Despite cryptocurrency market volatility, there is demand for insurance – particularly against theft – says consultancy partner

Insurance2025: Insurance industry protection for cryptocurrency is “nascent”, according to Greg Brown, partner at Oxbow Partners. 

This is despite the cryptocurrency market accelerating rapidly – it has a market value exceeding £2 trillion, an increase of more than 2000% since the beginning of 2021.

But, due to its newness and subsequent market volatility, few insurers cover cryptocurrency. Some that do include Lloyd’s syndicate Atrium, which partnered with Welsh broker Coincover to launch a liability product last March. 

However, this could all change due to demand and trading skyrocketing.

Cryptocurrency is a digital currency that works as a medium of online exchange between two parties that can be done without a third party.

Brown, who was speaking to Insurance Times’s content director Saxon East as part of the title’s three-day Insurance2025 event, told online delegates that some cryptocurrencies now have “significant value” to those willing to buy and sell them, meaning the demand for insurance is there.

But, there are identified risks in owning cryptocurrency, for example theft by hacking.

Due to the way it is organised - with no third-party validation - cryptocurrency can easily be swiped and there is nothing that would indicate a previous owner.

“What happens is you end up in these situations where people are holding large values of assets and they want to insure against them, [but] there is a very nascent insurance industry around the protection of these cryptocurrencies,” he added.

“There is massive volatility in the cryptocurrency market, therefore I don’t really see anyone looking to insure against volatility in the value of the asset, but certainly against theft.”

Brown explained that people typically insure exchanges, which is usually backed by a traditional insurer.

Massachusetts Mutual Life Insurance’s entire book represents 0.04% in cryptocurrency after it invested $100m in bitcoin, a type of cryptocurrency, last December.

However, there is a finite supply of cryptocurrency that can be mined - for example, bitcoin has a threshold of 21 million.

The nature of bitcoin means that everyone has a copy of the blockchain where all the transactions are stored. Although this is out in the open, it is also fully encrypted.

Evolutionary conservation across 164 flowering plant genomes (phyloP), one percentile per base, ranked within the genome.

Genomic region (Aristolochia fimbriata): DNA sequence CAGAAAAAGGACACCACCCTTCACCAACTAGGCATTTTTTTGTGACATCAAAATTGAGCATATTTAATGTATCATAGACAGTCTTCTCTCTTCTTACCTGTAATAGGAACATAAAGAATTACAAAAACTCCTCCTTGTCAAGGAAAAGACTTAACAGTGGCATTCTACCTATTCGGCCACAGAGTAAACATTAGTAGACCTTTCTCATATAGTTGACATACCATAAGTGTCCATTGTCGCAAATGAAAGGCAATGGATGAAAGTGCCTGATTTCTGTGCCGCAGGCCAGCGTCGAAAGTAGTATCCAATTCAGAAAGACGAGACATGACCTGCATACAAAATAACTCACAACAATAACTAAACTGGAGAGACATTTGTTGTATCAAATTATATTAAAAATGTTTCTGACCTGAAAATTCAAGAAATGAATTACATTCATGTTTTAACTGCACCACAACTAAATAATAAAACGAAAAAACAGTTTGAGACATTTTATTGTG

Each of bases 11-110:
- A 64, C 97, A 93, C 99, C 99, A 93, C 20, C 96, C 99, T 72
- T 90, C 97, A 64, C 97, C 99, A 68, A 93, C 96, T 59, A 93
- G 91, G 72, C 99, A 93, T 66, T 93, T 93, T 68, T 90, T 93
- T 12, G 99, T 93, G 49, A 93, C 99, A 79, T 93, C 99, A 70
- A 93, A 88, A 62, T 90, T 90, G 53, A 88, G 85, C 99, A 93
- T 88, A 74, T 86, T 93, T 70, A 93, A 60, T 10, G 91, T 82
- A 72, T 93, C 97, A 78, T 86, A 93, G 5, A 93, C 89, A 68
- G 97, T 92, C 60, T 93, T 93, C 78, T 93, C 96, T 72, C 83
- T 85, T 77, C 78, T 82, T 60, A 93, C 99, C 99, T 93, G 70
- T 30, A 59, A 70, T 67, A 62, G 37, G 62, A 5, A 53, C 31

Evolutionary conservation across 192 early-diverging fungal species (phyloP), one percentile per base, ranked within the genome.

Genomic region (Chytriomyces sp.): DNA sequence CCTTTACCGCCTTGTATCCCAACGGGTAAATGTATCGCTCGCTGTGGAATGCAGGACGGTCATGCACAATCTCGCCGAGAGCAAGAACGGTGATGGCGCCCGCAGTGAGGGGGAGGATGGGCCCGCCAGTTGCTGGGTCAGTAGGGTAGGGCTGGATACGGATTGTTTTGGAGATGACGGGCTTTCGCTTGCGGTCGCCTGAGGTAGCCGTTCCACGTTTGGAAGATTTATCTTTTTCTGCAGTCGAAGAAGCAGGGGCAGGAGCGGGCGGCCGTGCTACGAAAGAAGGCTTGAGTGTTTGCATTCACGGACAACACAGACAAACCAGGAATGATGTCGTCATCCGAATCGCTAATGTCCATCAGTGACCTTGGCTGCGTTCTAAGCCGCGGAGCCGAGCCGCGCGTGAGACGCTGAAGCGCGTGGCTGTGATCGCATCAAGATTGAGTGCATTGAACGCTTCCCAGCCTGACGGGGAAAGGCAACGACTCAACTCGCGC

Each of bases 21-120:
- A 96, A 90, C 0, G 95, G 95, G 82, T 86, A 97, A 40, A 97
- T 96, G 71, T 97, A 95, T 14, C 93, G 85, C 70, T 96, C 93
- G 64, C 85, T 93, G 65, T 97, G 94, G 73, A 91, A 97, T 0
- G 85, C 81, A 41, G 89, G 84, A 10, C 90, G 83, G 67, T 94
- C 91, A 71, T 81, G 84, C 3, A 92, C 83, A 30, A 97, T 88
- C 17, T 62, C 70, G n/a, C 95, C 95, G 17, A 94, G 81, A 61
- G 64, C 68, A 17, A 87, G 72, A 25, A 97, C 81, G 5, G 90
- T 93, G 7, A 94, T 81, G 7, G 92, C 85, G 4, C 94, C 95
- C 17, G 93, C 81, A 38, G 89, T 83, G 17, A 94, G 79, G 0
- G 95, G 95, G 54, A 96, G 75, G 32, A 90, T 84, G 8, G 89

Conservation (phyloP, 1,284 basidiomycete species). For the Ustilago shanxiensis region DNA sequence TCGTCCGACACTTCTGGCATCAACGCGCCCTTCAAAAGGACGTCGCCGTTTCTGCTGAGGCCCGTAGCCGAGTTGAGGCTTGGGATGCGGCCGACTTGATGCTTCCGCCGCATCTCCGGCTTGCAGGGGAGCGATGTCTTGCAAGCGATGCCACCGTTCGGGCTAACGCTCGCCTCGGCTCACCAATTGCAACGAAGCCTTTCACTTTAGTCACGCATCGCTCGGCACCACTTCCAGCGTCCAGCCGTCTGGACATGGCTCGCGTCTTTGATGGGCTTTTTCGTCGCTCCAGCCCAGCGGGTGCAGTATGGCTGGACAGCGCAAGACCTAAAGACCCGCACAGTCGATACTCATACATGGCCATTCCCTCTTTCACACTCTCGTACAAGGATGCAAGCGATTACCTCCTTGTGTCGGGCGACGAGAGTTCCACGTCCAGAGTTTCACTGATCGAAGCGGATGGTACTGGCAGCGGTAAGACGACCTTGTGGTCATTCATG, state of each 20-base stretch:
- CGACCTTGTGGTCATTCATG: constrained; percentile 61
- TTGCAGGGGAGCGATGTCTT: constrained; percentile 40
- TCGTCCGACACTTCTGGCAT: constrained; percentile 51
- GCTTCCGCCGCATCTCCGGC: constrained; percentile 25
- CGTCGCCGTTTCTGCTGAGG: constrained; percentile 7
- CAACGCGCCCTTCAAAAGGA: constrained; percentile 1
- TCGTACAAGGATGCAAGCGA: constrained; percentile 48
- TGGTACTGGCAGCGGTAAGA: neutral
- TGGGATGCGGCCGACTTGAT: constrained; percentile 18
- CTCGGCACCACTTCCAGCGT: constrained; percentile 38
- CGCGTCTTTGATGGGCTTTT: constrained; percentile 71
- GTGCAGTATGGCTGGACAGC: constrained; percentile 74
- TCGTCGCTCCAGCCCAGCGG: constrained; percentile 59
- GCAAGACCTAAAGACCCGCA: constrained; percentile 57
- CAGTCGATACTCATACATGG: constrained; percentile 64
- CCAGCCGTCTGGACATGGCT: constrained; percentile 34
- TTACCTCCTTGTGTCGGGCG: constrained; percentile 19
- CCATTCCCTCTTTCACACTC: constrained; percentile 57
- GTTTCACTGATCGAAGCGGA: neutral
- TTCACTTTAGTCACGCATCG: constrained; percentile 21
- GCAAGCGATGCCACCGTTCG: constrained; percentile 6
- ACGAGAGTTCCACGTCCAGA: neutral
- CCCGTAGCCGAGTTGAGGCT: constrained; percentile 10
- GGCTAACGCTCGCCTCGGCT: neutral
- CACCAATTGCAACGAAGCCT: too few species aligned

Future of cryptocurrency

Brown questioned how “valuable” cryptocurrency was as its value is debateable.

Speaking about whether it could potentially be an asset class for insurers, he said: “I struggle to see it happening on a mass scale in the short-term. There’s arguments that bitcoin is becoming less volatile [based on data over the last month].”

He argued that the volatility of bitcoin would need to be looked at over the course of a year to get a more accurate picture.

He continued: “As an insurer, when you are investing, you have that volatility angle [in mind] and of course that affects insolvency ratio. You can’t just do it, maintain a solvency ratio and meet all the requirements of the regulator.

”If and when it becomes a stable currency, that’s a different conversation, but currently the volatility is too high.

”Bitcoin isn’t an asset - it’s a currency designed to be an investment. It was designed to allow trading between two parties without a third party involved.”

For this reason, Brown believes the cryptocurrency market has some way to go yet.

When asked whether cryptocurrency has a future in the financial landscape, Brown was adamant that it does, but the amount of electricity it uses per transaction must be reduced for it to be sustainable long-term.

“Fundamentally, are cryptocurrencies going to remain? Absolutely. At the moment, we are product market fit finding, we are trying to work out exactly where it is useful,” he said.

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